The final vote count is in from Washington state, and marriage equality won.
Washington voters have narrowly approved same-sex marriage, completing a four-state sweep of victories on Election Day by marriage-equality advocates. Before Tuesday, gay marriage had never won a statewide vote anywhere in America.
On Thursday, opponents conceded.
“With additional results showing that we have not closed the gap, it now appears clear that Referendum 74 will be narrowly approved,” Joseph Backholm, head of Preserve Marriage Washington, said in a statement. “We are disappointed in losing a tough election battle on marriage by a narrow margin. But while we are disappointed, we are not defeated.”
Bolstered by getting two-thirds of the vote in populous King County, Ref. 74 held a 96,000 vote lead as of mid-afternoon Thursday. It was capturing 51.96 percent of the vote, to 48.04 percent opposed.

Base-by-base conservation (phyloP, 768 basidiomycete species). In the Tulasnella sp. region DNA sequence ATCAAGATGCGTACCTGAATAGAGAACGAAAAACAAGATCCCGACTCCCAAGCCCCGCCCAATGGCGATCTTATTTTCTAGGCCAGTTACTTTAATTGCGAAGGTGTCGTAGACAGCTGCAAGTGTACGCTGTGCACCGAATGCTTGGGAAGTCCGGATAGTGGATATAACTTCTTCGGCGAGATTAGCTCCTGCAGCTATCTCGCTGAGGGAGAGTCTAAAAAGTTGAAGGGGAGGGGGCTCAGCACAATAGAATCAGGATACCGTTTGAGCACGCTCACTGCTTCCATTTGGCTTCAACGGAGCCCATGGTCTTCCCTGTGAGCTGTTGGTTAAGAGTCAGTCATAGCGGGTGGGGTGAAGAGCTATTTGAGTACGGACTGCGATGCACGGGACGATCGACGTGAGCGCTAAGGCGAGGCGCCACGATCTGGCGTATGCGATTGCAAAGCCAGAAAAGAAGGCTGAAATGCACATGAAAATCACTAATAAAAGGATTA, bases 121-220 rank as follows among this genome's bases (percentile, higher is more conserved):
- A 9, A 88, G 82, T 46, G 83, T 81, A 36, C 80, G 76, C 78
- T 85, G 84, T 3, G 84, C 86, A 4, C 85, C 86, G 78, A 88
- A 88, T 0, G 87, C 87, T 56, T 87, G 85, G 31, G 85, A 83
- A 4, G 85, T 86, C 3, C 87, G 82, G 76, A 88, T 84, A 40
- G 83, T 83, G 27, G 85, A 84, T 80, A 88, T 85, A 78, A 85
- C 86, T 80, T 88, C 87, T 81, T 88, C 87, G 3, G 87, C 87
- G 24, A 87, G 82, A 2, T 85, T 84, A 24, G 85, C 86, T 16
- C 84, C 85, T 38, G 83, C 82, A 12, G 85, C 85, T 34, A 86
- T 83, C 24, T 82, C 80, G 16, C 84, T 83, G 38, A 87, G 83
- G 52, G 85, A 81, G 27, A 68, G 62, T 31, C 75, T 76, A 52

Zach Silk, campaign manager for the pro-R-74 group Washington United for Marriage, called Thursday a “historic day” for the state, nation and “for families across the state of have dreamed of this day.”
So that makes it Maine, Maryland, and Washington that actually voted to approve marriage equality, while Minnesota defeated a measure to ban it from their state constitution.
The tide, as they say, is turning. Up to now, marriage equality has never won in a referendum; in fact, Maine voters rescinded the state law passed by the legislature in 2009, and the anti-equality folks never let us hear the end of it. Their line was that neither the state or the courts had the right to “impose” it on the people (no, I’m not going for the “shove it down our throats” metaphor), and if the voters had the choice, they would defeat it. Well, to quote Mona Lisa Vito, I guess that point is moot.
I am waiting to see if one of the losing factions goes to court to try to overturn the election, thus completing the cycle of surrealism.